In other words, Bishop Schneider was plainly acknowledging a very serious defect in the Novus Ordo – one so grave that it fails to adequately express the Catholic faith to the point of favoring a protestant error, and this particular wound, unlike the others, is part of the rite itself!
So, why does he now feel compelled to speak as if the post-conciliar liturgy is anything other than a primary contributor to the present crisis of faith in the Church? In other words, what has changed since 2012?
I’ll tell you what changed:
Benedict XVI, a pope who no doubt agreed with Bishop Schneider’s assessment of the Novus Ordo, fled for fear of the wolves, and taking his place was a wolf by the name of Jorge; a man who doesn’t treat those who think that the Novus Ordo is defective very kindly.
Could it be that Bishop Schneider’s priorities have shifted in such a way as to place greater emphasis on preserving his “full communion” status, and less on warning the faithful of grave liturgical dangers?
I’ll leave it to readers to decide for themselves.
Concluding on an up note, I have to commend Bishop Schneider for speaking up in defense of the Society of St. Pius X:
Those who have fear of the Priestly Society of St. Pius X ultimately have fear of the perennial Catholic truths and of its demands in the moral and the liturgical domain.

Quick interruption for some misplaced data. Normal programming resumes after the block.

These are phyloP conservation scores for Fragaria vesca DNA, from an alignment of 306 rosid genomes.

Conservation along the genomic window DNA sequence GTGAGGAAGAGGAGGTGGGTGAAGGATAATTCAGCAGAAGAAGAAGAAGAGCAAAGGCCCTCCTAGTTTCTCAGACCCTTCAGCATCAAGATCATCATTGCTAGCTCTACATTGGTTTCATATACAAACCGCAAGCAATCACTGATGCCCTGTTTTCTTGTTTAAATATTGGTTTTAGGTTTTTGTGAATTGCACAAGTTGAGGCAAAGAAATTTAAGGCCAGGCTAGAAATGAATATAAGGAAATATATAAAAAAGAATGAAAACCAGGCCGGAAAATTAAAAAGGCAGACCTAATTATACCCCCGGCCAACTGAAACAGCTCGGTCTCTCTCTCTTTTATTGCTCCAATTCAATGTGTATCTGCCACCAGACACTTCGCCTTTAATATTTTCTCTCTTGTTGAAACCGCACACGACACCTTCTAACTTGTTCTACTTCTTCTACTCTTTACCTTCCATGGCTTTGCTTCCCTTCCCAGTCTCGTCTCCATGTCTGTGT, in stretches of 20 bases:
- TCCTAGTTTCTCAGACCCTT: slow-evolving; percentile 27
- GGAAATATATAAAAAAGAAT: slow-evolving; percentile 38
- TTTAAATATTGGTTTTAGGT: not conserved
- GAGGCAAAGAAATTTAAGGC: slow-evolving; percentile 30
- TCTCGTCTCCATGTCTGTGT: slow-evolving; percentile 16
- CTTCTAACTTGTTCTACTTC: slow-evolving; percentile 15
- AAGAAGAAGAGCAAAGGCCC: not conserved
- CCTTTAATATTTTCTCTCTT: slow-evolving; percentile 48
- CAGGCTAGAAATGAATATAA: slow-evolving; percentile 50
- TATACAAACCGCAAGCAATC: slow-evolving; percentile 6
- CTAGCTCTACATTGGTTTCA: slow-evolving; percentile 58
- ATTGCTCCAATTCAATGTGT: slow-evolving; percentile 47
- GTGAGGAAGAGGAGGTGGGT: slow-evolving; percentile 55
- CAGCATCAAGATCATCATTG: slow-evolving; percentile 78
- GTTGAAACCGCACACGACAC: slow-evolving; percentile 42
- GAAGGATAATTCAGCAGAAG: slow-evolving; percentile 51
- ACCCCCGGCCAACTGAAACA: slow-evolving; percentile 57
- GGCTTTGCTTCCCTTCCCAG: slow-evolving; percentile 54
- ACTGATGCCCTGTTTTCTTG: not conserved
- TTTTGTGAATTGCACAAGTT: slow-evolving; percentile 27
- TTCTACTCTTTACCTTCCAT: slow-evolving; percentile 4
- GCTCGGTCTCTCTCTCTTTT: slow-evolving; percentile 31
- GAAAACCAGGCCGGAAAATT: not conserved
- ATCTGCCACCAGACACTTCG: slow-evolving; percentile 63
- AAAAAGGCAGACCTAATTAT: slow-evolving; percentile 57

Hey, Mike Voris, pay attention… Bishop Schneider went on to say:
… one has to consider the life and the work of these Catholic priests and faithful of the SSPX as a gift for the Church in our days – even as one of the several instruments which the Divine Providence uses to remedy the enormity of the current general crisis of the faith, of the morals and of the liturgy inside the Church.
Bishop Schneider concluded his remarks on the Society by saying:
I consider their General Superior, His Excellency Monsignor Bernard Fellay, as an exemplarily and true Catholic bishop. There is some hope for a canonical recognition of the SPPX.
When canonical recognition may be granted to the SSPX is anyone’s guess, but I agree with this assessment of Bishop Fellay wholeheartedly.
Let us hope and pray that “full communion” prelates, like Bishop Schneider, will not wait until the Society is regularized to begin emulating Bishop Fellay, and to address head-on “the enormity of the current general crisis of the faith, of the morals and of the liturgy” from their own privileged places “inside the Church.”